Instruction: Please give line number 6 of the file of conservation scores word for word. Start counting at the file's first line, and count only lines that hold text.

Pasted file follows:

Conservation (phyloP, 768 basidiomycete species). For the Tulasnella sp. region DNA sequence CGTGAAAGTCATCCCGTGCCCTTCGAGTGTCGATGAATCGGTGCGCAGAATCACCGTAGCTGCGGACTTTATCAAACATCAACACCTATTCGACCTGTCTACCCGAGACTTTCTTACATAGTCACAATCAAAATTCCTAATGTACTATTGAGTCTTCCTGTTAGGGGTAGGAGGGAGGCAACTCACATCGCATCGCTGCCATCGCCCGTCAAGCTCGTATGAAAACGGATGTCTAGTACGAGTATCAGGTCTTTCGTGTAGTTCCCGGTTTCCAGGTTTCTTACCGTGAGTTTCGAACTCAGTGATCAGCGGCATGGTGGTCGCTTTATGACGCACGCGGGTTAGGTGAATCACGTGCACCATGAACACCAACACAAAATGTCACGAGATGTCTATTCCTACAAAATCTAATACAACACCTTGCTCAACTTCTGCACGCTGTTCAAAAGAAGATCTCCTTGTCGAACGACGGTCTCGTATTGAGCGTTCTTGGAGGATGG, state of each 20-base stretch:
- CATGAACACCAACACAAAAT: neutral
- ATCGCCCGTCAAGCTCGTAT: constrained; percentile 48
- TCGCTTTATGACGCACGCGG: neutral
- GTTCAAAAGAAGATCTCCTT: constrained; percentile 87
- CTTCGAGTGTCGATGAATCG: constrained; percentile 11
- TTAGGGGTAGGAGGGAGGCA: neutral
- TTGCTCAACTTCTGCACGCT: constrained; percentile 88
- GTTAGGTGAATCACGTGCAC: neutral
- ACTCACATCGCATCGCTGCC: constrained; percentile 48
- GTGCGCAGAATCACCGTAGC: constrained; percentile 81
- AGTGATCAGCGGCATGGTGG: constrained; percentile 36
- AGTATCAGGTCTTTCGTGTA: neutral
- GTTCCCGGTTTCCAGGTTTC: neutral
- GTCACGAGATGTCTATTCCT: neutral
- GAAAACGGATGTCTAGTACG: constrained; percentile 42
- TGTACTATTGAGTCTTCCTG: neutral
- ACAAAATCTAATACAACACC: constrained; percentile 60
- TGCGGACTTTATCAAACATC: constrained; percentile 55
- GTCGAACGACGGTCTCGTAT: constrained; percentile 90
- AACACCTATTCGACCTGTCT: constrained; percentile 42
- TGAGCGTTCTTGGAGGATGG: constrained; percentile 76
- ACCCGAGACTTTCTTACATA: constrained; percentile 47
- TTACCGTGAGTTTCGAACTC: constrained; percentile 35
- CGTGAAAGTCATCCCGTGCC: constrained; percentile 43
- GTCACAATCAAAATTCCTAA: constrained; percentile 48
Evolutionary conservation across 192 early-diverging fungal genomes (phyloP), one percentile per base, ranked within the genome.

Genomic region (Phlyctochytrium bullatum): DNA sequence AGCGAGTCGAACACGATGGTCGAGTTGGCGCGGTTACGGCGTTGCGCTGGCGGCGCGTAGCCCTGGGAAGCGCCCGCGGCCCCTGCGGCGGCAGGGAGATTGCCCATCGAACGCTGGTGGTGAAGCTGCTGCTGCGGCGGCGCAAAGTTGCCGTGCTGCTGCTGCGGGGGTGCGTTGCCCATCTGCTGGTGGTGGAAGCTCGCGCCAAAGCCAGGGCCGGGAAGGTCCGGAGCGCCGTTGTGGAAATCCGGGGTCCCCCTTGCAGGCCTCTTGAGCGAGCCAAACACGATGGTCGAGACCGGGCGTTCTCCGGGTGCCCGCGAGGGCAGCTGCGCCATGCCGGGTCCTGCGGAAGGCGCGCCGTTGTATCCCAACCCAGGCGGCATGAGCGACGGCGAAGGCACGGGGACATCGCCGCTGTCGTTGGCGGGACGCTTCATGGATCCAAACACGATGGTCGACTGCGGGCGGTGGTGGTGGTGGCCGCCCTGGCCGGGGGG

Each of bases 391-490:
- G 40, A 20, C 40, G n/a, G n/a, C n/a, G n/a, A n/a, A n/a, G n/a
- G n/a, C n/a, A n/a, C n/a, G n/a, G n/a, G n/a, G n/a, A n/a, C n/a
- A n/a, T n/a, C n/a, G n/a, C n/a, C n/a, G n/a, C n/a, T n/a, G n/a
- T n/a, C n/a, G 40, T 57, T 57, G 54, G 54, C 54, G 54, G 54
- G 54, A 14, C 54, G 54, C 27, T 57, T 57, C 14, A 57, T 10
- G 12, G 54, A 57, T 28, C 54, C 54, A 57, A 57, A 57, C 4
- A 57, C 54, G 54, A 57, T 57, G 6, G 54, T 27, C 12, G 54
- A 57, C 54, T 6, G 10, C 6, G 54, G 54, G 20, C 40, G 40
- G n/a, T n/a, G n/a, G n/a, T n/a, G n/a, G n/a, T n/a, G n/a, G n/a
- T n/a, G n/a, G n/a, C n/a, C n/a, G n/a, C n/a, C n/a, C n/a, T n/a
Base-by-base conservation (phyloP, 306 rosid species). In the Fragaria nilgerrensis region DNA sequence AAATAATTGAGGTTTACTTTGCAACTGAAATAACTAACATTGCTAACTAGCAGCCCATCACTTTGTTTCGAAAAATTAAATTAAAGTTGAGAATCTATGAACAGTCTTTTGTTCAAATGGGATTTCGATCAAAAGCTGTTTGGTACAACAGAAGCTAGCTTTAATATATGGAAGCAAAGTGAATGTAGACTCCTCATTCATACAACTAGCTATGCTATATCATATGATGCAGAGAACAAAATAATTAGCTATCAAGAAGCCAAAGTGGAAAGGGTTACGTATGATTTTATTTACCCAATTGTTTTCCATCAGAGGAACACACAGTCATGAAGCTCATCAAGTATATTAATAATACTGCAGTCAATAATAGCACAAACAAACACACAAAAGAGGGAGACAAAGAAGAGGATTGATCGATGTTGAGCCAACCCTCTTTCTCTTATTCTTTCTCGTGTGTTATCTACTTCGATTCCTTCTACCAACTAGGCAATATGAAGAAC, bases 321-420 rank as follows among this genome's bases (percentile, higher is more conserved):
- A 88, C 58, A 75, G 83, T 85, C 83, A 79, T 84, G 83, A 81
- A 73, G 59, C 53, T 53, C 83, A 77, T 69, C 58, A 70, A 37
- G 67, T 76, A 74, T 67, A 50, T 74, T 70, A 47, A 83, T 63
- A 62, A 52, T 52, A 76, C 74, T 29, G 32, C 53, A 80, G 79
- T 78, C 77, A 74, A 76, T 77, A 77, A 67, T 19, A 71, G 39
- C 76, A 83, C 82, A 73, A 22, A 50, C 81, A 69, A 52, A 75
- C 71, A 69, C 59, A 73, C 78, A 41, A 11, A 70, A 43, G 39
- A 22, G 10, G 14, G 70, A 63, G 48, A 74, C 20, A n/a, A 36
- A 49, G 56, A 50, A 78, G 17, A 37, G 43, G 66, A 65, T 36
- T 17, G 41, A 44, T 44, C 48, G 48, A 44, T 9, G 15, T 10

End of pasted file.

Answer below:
- CTTCGAGTGTCGATGAATCG: constrained; percentile 11